Plácido Domingo - Live from the Vienna State Opera
Georges BIZET (1838-1875)
Carmen – Elena Obraztsova (mezzo)
Don José – Plácido Domingo (tenor)
Escamillo – Yuri Mazurok (baritone)
Micaela – Isobel Buchanan (soprano)
Chorus and Orchestra of the Vienna State Opera/Carlos Kleiber
Stage production and TV direction by Franco Zeffirelli
rec. live, Vienna State Opera, December 1978
Region Code: 0; Aspect Ratio 4:3; LPCM Stereo [154:00]
Giuseppe VERDI (1813-1901)
Il Trovatore (1853)
Leonora – Raina Kabaivanska (soprano)
Manrico – Plácido Domingo (tenor)
Conte di Luna – Piero Cappuccilli (baritone)
Azucena – Fiorenza Cossotto (mezzo)
Chorus and Orchestra of the Vienna State Opera/Herbert von Karajan
Stage direction by Herbert von Karajan
rec. live, Vienna State Opera, 1978
Region Code: 0; Aspect Ratio 4:3; LPCM Stereo, DD5.1 [151:00]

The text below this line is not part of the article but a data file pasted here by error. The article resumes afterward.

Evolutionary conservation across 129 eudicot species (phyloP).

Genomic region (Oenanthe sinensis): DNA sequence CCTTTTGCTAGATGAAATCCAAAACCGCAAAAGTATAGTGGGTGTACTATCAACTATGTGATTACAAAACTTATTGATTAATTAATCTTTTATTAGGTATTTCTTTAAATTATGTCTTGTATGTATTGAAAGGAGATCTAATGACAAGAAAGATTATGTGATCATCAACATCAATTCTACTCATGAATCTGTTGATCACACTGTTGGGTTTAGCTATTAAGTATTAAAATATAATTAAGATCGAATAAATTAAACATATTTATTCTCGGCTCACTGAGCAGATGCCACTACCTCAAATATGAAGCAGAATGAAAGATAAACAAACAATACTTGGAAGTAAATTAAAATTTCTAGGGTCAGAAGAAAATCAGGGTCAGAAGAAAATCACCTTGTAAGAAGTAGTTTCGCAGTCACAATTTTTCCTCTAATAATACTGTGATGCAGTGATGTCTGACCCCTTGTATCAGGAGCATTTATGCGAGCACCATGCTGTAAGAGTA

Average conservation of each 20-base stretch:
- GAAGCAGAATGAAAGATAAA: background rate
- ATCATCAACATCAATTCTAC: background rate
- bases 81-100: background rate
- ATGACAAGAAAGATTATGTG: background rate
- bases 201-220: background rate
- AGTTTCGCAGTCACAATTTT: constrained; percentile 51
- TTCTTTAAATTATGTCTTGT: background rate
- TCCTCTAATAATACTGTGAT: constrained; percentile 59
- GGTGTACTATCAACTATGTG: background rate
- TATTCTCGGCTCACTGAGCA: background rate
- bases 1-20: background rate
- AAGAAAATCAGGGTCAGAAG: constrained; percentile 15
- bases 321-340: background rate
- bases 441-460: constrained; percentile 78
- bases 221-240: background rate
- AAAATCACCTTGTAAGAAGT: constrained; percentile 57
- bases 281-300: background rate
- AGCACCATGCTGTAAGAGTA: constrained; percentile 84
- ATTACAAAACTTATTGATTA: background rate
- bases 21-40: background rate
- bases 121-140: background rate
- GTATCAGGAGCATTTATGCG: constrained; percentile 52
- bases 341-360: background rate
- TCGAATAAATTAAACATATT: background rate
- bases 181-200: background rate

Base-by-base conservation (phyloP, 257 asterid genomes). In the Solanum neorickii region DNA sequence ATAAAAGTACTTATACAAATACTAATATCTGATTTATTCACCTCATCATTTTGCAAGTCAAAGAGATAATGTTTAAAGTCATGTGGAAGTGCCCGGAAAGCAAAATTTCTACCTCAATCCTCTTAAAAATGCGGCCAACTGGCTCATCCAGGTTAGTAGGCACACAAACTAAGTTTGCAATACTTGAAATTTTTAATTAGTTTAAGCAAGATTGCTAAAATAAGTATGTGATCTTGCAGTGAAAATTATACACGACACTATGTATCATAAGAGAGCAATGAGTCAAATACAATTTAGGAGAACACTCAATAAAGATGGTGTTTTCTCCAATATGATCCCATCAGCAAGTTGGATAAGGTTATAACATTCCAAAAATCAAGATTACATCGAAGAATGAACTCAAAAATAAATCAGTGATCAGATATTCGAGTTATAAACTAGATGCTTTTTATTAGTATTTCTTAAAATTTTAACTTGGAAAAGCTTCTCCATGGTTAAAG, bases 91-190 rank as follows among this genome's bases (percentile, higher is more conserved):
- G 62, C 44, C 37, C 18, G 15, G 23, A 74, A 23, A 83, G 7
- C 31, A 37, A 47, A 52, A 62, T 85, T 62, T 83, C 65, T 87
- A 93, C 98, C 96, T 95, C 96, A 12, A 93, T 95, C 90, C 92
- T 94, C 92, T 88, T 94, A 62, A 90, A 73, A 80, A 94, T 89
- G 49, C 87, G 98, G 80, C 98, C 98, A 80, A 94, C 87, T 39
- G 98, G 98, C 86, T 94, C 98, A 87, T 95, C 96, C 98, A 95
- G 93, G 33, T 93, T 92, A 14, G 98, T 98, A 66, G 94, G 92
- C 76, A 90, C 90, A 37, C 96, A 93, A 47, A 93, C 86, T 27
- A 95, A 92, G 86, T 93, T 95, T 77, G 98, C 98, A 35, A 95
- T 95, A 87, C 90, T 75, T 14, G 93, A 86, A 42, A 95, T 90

Richard WAGNER (1813-1883)
Lohengrin – Plácido Domingo (tenor)
Elsa – Cheryl Studer (soprano)
Ortrud – Dunja Vejzovic (soprano)
Telramund – Hartmut Welker (baritone)
King Henry – Robert Lloyd (bass)
Chorus and Orchestra of the Vienna State Opera/Claudio Abbado
Production by Wolfgang Weber
rec. live, Vienna State Opera, 1990
Region Code: 2,5; Aspect Ratio 4:3; PCM Stereo [219:00]
ARTHAUS MUSIK 107505, [4 DVDs: 524:00]
Arthaus have here gathered together a set of performances from their Wiener Staatsoper Live series using Plácido Domingo as their unifying link. These performances are fantastic in their own way but while the great tenor is a fundamental part in the success of each, the conductors are often more of a reason to acquire them.